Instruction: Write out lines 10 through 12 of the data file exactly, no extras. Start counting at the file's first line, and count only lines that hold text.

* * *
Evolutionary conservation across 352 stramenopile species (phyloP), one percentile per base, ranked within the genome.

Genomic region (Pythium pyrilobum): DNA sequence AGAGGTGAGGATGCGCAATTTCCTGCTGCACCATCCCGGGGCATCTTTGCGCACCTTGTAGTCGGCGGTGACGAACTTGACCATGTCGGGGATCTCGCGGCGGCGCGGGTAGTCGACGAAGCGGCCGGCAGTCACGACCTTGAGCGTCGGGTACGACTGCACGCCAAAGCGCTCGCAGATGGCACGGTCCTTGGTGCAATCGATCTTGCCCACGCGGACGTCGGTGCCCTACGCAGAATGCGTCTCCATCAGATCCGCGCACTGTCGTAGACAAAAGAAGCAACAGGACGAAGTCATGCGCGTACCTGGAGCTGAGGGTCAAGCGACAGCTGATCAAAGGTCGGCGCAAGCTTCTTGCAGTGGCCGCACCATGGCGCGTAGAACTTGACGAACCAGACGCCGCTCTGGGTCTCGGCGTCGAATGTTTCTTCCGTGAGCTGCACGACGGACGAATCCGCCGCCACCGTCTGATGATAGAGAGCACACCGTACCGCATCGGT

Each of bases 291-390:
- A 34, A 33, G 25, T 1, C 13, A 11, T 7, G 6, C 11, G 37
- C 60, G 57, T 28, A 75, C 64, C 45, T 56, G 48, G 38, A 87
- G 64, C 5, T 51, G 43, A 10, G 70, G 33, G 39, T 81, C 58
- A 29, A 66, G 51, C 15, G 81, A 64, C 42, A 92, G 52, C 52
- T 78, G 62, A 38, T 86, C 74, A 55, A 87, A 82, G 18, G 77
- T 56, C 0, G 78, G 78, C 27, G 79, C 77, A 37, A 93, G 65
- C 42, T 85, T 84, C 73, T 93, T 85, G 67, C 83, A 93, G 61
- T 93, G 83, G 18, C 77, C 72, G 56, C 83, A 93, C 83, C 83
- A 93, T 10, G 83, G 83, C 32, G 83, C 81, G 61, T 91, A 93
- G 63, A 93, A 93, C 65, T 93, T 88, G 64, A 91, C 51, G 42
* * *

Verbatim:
- C 42, T 85, T 84, C 73, T 93, T 85, G 67, C 83, A 93, G 61
- T 93, G 83, G 18, C 77, C 72, G 56, C 83, A 93, C 83, C 83
- A 93, T 10, G 83, G 83, C 32, G 83, C 81, G 61, T 91, A 93